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Spouse Booking Your Trip? What Could Go Wrong?
Giving up logistical control to a fledgling fly-fisher wasn’t the easiest thing for this seasoned angler to do.
By Z. Kent Sullivan

Photo By: Arian Stevens

My wife is particularly fond of birthdays and surprises. As a result, she asked me to block out my work calendar for a week in late November 2021. I soon got wind that she was planning a fly-fishing adventure at some far-off destination, and when I saw our savings account suddenly flatten, I knew she’d pulled the trigger

While I was certainly grateful for that consideration and effort, I had no small amount of trepidation. My wife’s taunting didn’t help: she asked whether I had ever fished Iceland or Portugal. Whether one of these locales was our destination, or whether my wife was simply trying to bolster my anticipation and anxiety, I could not tell. However, based on trial and error, I knew first-hand what could go wrong on such trips. The mention of possibly fishing Iceland in November (what!) made me extremely nervous.

Over the course of 30 years I have become extremely finicky in my likes and dislikes when it comes to worldwide fly-fishing adventures. I am also someone who expends a great deal of time and effort researching locations, trip timing, and addressing logistics. In fact, I can’t think of a single major fly-fishing trip, either on my own or with friends, when I wasn’t planning every single detail of the adventure and making the final call.

However, in this instance, all these incredibly important details were undertaken by my wife, who had never even stayed at a fishing lodge. Further, she was not planning the trip many months, or even a year, in advance, which is the wise thing to do. Instead, she’d only started her research in mid-October. Further, while November is prime time to travel to warmer climates from our home in Alaska, it is far from primetime when it comes to most warmwater fly-fishing destinations. It’s not when the tarpon are migrating. It’s also the start of a period of relatively poor weather in the tropics, when it can be very difficult to consistently find bonefish and permit on the flats. What could go wrong? I laughed.

Fortunately, my fears were unfounded. Our destination turned out to be Turneffe Flats Lodge, which is just a short 1.5 hour boat ride from Belize City, Belize. It’s located on Turneffe Atoll and since its opening in 1981 has been operated by Craig and Karen Hayes, and is one of the best-known fly-fishing and diving lodges in Belize.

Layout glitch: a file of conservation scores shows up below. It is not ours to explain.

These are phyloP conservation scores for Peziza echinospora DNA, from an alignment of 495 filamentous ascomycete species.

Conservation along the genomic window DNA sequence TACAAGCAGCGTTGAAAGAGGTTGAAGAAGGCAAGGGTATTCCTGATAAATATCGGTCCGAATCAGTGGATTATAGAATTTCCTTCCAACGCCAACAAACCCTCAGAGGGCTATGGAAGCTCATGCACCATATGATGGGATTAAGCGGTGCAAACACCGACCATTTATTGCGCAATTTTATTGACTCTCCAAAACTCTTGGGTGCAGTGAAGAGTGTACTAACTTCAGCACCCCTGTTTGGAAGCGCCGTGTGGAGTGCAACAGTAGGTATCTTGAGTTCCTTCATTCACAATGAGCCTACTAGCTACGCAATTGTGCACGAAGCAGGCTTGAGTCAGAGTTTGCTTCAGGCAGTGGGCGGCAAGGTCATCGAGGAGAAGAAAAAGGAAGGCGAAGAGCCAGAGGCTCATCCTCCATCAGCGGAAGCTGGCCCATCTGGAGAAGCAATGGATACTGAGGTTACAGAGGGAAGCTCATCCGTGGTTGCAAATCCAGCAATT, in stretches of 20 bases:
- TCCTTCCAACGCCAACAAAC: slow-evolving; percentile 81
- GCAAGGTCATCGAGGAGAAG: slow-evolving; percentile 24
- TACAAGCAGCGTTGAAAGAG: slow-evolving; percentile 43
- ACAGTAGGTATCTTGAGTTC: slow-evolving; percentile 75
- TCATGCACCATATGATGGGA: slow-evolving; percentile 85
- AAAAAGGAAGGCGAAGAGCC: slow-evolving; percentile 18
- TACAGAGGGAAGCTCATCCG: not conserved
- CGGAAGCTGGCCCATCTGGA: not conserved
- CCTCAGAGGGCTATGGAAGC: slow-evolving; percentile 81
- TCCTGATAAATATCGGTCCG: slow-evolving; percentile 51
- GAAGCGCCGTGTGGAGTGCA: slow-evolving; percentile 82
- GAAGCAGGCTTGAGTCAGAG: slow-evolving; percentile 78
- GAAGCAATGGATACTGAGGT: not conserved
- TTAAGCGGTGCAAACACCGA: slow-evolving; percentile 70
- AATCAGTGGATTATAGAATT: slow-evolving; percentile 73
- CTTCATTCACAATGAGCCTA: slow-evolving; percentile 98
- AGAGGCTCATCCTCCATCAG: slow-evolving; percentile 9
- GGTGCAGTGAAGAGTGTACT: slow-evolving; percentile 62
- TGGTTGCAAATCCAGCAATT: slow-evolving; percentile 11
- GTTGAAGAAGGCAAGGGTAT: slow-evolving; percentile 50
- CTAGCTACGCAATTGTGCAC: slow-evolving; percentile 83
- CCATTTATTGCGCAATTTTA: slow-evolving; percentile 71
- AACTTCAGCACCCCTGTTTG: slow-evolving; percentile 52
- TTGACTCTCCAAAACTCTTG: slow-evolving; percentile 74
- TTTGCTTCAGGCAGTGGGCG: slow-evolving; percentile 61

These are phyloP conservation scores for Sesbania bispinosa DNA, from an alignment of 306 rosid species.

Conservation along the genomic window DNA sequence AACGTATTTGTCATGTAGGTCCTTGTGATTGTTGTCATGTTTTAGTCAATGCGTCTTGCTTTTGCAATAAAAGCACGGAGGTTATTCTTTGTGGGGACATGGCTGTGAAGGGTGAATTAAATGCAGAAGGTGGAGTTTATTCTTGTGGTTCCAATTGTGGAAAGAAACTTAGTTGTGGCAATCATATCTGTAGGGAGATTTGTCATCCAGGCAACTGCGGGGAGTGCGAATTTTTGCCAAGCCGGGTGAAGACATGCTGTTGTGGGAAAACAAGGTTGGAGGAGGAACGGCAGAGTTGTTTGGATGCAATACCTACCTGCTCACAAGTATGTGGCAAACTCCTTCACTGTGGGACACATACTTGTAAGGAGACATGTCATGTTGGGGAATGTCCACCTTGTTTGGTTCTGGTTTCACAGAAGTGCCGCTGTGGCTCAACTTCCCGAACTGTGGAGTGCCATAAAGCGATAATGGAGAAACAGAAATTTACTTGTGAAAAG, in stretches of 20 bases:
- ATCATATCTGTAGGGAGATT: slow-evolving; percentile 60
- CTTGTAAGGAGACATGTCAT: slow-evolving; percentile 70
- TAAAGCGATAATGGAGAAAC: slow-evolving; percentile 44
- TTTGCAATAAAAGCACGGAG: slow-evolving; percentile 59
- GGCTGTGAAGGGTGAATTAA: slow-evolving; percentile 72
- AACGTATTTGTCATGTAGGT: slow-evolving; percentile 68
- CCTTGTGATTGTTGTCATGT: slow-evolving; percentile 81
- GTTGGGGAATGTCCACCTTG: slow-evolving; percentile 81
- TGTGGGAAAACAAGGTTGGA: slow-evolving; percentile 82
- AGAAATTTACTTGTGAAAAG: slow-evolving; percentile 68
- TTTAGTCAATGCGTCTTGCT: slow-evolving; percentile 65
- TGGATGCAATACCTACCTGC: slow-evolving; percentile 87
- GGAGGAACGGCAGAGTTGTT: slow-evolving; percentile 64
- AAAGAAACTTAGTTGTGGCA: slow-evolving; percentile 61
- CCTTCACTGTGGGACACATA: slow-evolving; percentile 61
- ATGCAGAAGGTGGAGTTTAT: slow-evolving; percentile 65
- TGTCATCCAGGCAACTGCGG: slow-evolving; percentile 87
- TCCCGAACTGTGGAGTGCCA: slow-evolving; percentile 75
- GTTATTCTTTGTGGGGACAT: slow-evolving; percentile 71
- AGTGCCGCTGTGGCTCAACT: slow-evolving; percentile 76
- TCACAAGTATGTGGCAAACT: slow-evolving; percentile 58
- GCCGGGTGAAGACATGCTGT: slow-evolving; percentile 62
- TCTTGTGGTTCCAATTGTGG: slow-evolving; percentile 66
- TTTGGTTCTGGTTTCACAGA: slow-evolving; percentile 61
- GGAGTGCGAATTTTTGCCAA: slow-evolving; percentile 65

Still, I was apprehensive about the fishing. I had a lot of experience fishing Mexico’s Yucatan Peninsula (located a mere 150 miles to the north). While that area offered some great tarpon and halfway decent permit fishing, I was not overly impressed with the bonefishing. The bonefish seemed scarce and small.

I shouldn’t have worried. Turneffe Flats greatly exceeded my expectations. The bonefish were numerous, sizable and on the bite. We caught them in a variety of locations and conditions. We found fish in huge 500-to 1,000-fish schools that could be easily approached in the lodge’s 16-foot Dolphin Super Skiffs. These schooled-up bones offered excellent opportunities for my wife to make short casts at eager fish and take on several bones on light fly gear.

There were plenty of other opportunities for bonefish. These included targeting fish on the flats and wading super shallow water for tailing fish. While I had experienced lots of wading for bonefish, I don’t think I have ever waded for bonefish more than I did on this trip. This is not a destination with only a handful of locations where bonefish can easily be cast to while wading. Instead, in the 33-mile length of the atoll, there are innumerable locations where the bonefish can easily be targeted while wading. And overall, Turneffe is not a location where there are simply one or two prime flats to catch bonefish. Instead, the bonefish seemed to be everywhere and they were relatively eager to bite. In addition, these bonefish had some size. Fish in the 2-to 4-pound range were common. And I heard reports of much larger fish.

I also had low expectations when it came to the permit fishing. For some reason, I expected them to be few and far between and possibly small in size. But again, I was pleasantly surprised. Despite not targeting permit I had numerous good shots at them and managed to land a very respectable fish.

The tarpon and snook were a bit of a disappointment. I didn’t see any on the trip, although most of our fellow anglers did. But again, November is the wrong time for migratory tarpon. For those, you need to visit Turneffe in late spring and summer; we heard reports of a 185-pound ‘poon being landed by a lodge guest in August.